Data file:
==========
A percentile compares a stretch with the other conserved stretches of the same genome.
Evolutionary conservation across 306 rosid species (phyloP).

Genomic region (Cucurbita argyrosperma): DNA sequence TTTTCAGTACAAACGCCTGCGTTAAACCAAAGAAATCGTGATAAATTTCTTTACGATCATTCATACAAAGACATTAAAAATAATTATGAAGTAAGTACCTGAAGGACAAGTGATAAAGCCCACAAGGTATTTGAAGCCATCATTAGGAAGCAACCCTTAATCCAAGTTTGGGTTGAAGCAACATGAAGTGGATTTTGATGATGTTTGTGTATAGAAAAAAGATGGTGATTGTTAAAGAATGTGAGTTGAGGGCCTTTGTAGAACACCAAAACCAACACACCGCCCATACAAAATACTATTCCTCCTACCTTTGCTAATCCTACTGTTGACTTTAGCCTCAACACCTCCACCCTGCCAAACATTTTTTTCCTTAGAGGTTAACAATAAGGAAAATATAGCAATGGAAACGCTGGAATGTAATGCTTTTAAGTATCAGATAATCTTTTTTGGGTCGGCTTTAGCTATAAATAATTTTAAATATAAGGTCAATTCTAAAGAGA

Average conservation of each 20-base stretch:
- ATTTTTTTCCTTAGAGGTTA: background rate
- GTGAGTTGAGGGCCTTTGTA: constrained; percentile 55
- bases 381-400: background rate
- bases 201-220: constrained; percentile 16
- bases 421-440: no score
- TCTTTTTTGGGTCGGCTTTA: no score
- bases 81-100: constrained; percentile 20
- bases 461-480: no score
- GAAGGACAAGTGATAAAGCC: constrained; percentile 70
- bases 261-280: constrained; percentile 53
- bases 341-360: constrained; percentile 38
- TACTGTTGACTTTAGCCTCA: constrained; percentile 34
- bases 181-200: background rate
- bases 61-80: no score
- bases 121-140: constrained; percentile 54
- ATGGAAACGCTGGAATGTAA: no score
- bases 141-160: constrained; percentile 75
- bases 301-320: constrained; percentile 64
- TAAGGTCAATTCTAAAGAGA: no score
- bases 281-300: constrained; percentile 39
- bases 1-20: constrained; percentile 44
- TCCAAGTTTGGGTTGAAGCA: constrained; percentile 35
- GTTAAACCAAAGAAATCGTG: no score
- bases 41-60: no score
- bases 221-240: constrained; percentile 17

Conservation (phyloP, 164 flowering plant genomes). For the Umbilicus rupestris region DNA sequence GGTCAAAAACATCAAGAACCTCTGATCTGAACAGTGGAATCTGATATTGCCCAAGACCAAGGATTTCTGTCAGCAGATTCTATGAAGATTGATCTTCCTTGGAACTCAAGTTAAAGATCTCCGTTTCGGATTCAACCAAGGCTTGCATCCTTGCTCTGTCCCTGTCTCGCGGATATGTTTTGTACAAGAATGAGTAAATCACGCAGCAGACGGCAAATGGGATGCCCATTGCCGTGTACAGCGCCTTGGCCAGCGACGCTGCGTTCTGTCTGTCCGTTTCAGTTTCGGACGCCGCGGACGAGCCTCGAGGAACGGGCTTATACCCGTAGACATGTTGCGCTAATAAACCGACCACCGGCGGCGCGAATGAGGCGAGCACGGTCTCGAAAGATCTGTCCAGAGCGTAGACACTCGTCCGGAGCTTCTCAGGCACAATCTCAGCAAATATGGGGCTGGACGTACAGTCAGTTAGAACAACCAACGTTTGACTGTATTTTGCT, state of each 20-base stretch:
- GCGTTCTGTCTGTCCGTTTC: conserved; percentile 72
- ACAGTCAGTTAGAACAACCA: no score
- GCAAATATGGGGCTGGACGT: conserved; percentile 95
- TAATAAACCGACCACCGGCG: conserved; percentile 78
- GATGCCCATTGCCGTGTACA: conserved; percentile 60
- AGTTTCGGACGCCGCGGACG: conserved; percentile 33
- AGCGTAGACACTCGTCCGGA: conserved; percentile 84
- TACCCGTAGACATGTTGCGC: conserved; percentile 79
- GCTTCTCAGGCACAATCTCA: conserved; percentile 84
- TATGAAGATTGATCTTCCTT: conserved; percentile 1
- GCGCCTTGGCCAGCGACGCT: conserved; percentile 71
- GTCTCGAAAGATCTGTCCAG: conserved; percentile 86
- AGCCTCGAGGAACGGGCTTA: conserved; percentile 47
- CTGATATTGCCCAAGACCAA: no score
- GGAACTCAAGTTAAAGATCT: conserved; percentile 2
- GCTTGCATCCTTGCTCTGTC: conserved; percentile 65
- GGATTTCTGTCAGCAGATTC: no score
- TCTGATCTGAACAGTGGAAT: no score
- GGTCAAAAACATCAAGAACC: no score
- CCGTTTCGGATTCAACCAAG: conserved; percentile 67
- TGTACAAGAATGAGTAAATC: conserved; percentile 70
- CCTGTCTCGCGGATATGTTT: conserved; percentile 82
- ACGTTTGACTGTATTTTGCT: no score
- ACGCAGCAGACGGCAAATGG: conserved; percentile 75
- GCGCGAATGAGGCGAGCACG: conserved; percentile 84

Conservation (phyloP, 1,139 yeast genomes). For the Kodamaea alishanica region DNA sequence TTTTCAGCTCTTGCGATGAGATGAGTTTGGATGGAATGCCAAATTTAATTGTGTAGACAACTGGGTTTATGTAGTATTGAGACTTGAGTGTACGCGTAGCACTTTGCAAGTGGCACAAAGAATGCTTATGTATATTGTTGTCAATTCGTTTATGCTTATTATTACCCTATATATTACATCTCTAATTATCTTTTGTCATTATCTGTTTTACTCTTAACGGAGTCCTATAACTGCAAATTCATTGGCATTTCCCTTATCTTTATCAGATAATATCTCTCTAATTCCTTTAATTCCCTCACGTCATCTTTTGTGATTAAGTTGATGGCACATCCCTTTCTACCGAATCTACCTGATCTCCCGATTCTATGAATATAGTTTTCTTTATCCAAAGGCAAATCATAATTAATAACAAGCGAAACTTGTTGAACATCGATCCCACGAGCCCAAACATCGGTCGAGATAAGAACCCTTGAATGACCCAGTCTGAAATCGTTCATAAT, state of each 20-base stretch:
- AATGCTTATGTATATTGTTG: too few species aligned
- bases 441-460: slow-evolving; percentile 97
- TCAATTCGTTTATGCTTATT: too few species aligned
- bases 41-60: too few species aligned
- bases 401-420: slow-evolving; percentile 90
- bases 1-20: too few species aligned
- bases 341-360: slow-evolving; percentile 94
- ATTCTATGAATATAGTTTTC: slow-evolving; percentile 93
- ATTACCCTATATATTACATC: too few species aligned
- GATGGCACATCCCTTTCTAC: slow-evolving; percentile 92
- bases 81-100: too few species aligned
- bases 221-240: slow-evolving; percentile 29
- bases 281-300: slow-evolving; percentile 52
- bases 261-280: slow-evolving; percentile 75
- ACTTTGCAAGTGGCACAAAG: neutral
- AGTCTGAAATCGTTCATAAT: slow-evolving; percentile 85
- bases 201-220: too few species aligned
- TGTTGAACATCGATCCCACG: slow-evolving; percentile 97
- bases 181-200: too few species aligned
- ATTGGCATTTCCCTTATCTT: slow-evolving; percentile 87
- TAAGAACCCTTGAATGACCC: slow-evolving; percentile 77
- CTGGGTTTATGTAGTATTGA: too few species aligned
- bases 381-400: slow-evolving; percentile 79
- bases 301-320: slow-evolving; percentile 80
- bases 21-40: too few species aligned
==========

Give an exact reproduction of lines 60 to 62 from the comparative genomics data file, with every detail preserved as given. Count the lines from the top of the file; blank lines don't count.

- bases 41-60: too few species aligned
- bases 401-420: slow-evolving; percentile 90
- bases 1-20: too few species aligned